To answer your specific questions you can overseed now without undue stress on your vegetables whether it be rye or anything else you plant. Mow or cut down any cover crop you plant when it starts to compete for sunlight with your vegetables or when winter weeds start to go to seed. About tilling. Clover is a deep rooted plant with a root akin to a tap root so I don't know how deep you would have to till but you will have to till because the growth habit of clover is pretty dense to begin with. But, I don't think you can sow clover seeds until spring. With rye the root system is a mass but shallow rooted and the plant and the roots die when it gets hot so you might get away without tilling at all but probably will require shallow tilling for row crops. If you plant clover in the spring along with your vegetables the clover will overpower your row crops but will not affect transplants like tomatoes, peppers etc or plants from seed like cucs and squash.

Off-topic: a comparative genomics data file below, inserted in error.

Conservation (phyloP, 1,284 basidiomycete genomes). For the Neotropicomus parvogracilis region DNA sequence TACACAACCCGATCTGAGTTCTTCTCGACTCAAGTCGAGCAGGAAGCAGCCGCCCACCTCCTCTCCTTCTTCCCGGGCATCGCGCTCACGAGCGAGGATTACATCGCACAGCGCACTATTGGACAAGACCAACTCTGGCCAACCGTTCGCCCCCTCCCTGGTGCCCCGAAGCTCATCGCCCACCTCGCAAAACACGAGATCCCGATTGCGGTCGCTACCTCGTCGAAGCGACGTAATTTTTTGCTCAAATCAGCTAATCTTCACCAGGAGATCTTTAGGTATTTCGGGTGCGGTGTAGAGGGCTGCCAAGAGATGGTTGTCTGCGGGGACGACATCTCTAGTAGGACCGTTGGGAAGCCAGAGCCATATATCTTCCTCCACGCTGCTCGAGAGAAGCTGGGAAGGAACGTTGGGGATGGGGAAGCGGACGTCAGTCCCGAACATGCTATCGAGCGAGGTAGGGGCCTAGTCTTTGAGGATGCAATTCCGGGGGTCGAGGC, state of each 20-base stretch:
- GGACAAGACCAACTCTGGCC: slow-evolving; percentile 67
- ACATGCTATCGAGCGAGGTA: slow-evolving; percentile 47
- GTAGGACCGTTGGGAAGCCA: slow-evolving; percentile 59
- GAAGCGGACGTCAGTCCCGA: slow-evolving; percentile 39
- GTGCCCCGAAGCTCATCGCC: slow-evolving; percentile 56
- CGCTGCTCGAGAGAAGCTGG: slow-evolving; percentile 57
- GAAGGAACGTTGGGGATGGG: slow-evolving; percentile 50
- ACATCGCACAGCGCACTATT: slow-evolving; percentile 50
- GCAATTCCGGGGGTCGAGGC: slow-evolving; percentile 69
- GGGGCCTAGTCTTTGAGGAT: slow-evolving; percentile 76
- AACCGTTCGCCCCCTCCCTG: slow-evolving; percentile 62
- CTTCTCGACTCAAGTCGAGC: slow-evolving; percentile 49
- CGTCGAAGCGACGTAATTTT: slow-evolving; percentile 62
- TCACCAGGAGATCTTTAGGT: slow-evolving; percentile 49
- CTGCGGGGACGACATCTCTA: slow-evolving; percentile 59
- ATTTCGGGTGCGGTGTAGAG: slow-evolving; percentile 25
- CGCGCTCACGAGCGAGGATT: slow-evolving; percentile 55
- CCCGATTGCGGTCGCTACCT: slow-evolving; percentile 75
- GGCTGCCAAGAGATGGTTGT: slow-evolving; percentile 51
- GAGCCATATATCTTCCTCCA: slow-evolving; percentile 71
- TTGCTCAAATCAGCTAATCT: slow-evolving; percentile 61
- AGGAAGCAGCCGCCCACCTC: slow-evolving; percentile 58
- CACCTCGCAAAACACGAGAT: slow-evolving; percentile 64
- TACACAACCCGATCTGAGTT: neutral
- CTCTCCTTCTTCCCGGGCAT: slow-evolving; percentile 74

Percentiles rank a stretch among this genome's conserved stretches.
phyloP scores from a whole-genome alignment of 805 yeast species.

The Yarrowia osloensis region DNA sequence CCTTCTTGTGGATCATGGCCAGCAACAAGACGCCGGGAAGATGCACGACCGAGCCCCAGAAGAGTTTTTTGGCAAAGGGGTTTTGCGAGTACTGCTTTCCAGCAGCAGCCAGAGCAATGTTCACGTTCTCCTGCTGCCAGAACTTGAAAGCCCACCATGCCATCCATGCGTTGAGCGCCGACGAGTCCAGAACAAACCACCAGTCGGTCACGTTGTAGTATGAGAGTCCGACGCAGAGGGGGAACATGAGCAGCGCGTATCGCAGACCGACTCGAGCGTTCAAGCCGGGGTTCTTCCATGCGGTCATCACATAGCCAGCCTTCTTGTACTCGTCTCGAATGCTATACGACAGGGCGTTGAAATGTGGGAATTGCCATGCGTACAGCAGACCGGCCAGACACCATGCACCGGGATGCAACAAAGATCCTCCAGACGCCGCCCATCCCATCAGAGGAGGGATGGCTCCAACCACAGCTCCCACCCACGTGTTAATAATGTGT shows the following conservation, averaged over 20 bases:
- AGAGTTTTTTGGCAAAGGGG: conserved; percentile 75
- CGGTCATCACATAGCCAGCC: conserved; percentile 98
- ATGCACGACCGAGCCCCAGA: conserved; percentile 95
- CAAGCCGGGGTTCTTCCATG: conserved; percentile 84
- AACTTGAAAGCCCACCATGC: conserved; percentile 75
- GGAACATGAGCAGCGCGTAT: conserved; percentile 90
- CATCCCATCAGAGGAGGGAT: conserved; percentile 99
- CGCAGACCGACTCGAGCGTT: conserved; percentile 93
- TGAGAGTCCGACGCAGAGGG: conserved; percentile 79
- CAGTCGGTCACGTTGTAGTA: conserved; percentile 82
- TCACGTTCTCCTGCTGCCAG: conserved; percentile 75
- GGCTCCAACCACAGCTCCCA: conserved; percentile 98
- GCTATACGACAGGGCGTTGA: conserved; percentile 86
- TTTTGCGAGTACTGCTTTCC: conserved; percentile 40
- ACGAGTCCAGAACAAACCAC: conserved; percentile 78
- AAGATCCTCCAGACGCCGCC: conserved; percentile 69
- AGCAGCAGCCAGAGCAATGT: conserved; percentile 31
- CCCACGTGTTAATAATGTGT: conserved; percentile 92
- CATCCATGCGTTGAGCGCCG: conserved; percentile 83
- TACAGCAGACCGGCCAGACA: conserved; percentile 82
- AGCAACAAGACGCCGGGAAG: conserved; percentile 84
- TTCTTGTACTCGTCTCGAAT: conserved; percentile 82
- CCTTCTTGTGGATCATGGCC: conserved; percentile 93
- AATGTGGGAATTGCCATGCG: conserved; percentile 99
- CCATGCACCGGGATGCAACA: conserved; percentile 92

Joined
May 20, 2013
Messages
494
Reaction score
160
Location
Kansas
I live in Kansas, and Kansas has colder winters than you do. Red clover not only survives our winter they thrive in our winter! That means in your state you will have to kill the clover in the Spring or it will out-compete your seedlings!

I have only done cover crops twice, but both times they improved the soil. I learned that a regular mower will get the long stems twisted around the wheels and stop the wheels from rolling, but that a riding mower will handle mowing down the long stems just fine. (I did not mow it until the spring, after the cover crop was dead. It made it easier to turn under.)

Both oats and Austrian peas did well for me, but we go below zero degrees Fahrenheit every year. I do not know if either will work for you. I planted both in the Fall perhaps 6 weeks before the first expected frost.
 
Ad

Advertisements

Joined
Jun 27, 2014
Messages
32
Reaction score
2
Hardiness Zone
7a
Cool!

I planted red clover. I will be scything it in spring then tilling to kill it.

Thanks!
 

Ask a Question

Want to reply to this thread or ask your own question?

You'll need to choose a username for the site, which only take a couple of moments. After that, you can post your question and our members will help you out.

Ask a Question

Top